Sunita Jadav was one of the 4,600 women who attended the all-India HOPE foundation-Tupperware health camps across 21 cities during 2015. Like several of the women who came to our camp, Sunita had never consulted a gynecologist before this.
“I was diagnosed with breast cancer in early 2014. I have three children and I cook in three homes. I make less than Rs 10,000 a month so there was no way I could afford the treatment,” she says.
Luckily, Sunita’s employer who works at Tupperware came to her rescue. “She helped me with some money and I was able to start chemotherapy – and my cancer went into remission!” says Sunita.
A few months later, Sunita experienced some problems related to gynecology. That’s when her employer asked her to attend our health camp.
“I consulted a gynecologist for the first time in my life. The doctor gave me a full body check-up and examined my blood pressure, sugar level and ECG. She gave me tips on how to eat a healthy diet with simple, basic food which I can afford. She has asked me to go to her if I have any other issue in the future – I certainly plan to do that.”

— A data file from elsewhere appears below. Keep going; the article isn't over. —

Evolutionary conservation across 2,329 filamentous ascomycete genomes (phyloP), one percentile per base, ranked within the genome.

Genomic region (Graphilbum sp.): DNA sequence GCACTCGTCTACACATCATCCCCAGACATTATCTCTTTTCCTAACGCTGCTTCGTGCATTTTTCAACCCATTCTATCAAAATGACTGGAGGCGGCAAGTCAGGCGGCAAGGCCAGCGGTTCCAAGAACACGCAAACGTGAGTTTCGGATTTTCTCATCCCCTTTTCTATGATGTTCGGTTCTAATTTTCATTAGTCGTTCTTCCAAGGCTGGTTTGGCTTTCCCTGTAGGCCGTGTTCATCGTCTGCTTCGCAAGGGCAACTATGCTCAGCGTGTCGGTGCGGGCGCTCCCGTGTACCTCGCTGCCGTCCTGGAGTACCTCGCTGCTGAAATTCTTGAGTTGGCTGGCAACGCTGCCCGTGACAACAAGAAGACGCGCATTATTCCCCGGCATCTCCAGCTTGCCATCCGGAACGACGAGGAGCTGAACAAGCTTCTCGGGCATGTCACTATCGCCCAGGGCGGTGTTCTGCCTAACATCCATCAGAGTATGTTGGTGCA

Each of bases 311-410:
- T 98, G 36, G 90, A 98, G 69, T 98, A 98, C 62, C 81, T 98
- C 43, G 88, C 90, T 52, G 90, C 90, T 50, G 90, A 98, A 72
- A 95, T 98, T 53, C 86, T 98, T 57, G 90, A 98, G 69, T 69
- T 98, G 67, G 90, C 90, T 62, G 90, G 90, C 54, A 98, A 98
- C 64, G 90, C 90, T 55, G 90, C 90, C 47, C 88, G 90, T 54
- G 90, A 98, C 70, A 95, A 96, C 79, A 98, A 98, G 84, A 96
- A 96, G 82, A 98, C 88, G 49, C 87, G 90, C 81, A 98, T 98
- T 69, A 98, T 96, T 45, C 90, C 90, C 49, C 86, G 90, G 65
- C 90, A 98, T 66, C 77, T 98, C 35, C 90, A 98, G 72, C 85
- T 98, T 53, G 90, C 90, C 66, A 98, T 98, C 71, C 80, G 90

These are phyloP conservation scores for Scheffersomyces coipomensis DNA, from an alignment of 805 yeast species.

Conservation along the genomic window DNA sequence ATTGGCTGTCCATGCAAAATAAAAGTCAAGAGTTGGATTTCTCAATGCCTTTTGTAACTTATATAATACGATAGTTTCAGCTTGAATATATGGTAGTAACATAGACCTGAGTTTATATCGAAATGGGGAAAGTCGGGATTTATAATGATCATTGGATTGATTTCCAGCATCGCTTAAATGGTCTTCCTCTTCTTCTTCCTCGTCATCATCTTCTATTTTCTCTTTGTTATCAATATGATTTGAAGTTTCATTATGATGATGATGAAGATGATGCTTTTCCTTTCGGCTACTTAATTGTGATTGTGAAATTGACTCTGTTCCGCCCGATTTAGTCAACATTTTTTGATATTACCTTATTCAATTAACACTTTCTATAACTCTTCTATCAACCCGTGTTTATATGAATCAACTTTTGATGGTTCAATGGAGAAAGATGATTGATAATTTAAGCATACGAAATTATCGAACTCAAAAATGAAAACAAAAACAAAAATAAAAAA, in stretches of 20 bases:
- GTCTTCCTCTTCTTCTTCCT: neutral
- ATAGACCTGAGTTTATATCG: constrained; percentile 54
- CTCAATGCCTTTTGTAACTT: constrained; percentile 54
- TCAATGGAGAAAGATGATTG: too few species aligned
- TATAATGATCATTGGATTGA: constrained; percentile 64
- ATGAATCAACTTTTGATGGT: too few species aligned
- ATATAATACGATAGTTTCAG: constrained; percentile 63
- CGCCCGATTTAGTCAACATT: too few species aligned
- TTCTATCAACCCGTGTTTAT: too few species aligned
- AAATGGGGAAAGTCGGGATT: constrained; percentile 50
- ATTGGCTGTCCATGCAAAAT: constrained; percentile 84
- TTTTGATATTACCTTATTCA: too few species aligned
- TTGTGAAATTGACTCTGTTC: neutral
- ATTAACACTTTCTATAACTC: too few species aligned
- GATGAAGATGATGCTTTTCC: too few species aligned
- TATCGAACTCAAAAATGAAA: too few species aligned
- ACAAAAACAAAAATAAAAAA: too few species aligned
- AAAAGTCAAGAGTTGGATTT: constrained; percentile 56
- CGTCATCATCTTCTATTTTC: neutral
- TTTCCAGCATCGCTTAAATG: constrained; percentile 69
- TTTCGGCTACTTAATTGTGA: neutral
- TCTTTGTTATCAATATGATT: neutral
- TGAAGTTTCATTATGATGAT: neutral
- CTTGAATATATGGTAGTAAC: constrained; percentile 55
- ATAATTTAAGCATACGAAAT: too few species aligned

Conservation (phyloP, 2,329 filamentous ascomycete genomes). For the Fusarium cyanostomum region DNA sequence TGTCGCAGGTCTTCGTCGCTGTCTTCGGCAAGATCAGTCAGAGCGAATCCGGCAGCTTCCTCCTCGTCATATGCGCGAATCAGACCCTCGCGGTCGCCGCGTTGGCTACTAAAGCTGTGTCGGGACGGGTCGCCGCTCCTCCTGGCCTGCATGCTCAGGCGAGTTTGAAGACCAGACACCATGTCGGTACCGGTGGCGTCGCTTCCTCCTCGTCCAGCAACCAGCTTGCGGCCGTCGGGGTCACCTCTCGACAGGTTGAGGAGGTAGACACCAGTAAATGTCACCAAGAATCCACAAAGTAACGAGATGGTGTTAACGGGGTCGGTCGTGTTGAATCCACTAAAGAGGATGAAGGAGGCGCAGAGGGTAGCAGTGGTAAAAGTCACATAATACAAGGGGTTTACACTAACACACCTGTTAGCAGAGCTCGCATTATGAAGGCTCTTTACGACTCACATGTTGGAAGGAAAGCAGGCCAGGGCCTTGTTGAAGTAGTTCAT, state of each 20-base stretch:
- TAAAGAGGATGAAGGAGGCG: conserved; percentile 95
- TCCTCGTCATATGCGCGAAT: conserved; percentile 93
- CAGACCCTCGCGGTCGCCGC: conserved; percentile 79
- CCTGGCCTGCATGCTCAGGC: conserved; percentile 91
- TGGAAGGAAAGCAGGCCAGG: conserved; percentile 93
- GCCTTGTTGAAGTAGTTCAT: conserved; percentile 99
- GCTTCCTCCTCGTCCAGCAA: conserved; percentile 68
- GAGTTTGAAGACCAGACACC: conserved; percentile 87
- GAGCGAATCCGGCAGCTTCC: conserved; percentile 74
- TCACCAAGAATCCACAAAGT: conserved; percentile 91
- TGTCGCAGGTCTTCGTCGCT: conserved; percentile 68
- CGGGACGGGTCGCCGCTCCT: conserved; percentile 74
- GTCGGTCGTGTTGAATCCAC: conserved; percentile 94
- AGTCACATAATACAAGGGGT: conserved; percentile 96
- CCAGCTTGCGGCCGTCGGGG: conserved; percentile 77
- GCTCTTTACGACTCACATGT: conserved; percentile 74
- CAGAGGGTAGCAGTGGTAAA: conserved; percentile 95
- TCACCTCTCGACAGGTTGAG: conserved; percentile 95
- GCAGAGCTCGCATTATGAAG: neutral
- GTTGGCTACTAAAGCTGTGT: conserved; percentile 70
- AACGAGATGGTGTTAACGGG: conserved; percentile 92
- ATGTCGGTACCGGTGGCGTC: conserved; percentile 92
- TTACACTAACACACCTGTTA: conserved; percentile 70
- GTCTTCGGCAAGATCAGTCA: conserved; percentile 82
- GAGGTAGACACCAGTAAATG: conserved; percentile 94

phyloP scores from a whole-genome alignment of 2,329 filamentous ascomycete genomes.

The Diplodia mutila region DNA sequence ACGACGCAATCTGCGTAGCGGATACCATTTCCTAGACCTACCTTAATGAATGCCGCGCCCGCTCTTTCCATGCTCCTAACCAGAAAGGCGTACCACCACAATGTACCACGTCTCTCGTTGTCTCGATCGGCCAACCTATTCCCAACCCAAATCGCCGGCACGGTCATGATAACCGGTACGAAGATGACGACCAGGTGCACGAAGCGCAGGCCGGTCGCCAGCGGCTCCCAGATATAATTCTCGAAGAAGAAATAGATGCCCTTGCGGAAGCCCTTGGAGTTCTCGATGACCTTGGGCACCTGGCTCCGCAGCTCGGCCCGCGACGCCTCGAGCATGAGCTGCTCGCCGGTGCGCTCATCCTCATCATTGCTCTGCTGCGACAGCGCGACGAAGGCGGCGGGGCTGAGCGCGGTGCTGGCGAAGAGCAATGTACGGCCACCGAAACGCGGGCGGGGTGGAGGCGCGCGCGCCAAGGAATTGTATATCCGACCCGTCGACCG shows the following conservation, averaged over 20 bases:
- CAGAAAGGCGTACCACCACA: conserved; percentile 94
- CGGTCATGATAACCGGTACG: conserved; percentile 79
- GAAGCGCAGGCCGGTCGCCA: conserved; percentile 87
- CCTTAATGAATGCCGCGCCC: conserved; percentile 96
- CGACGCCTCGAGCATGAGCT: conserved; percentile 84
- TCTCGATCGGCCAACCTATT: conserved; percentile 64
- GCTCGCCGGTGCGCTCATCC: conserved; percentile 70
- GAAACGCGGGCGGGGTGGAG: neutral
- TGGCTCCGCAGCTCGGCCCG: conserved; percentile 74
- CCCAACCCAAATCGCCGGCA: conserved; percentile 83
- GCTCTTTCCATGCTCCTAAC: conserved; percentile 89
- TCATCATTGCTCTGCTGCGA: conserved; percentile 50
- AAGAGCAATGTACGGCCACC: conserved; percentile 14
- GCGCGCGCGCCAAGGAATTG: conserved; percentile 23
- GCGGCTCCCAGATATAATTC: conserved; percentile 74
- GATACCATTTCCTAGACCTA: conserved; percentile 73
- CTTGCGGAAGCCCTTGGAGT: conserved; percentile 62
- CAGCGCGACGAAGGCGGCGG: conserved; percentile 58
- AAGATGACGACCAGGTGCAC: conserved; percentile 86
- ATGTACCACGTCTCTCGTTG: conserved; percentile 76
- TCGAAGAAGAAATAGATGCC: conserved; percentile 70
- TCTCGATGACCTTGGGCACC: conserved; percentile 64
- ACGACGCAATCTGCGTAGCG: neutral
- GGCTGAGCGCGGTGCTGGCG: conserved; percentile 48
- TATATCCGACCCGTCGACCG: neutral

Between March and December 2015, we conducted 42 medical camps for women across India. Women were provided with full health check-up and advised on gynecological care, reproductive health, the need for regular visit to a doctor, nutrition and hygiene. We also provide basic medicine kits to the attendees.
HOPE foundation helps provide basic and specialized healthcare to 230,000 poor and disadvantaged people across India every year. Most of the people we work with live in urban slums and have little or no access to basic medical care. Neglect through ignorance, unsanitary living conditions and extreme poverty make them vulnerable to diseases, most of which are preventable.
We work through primary healthcare clinics, tuberculosis eradication, cancer detection, leprosy clinics and rehabilitation, HIV/AIDS prevention, early childhood development and health education and counseling. Infant mortality is a special focus of our work which we endeavor to combat through our maternal and child survival programs.
In 2006, our healthcare initiatives impacted the lives of 200,000 people directly.
20% of India's poorest have more than double the mortality rates and under-nutrition levels of the richest 20%.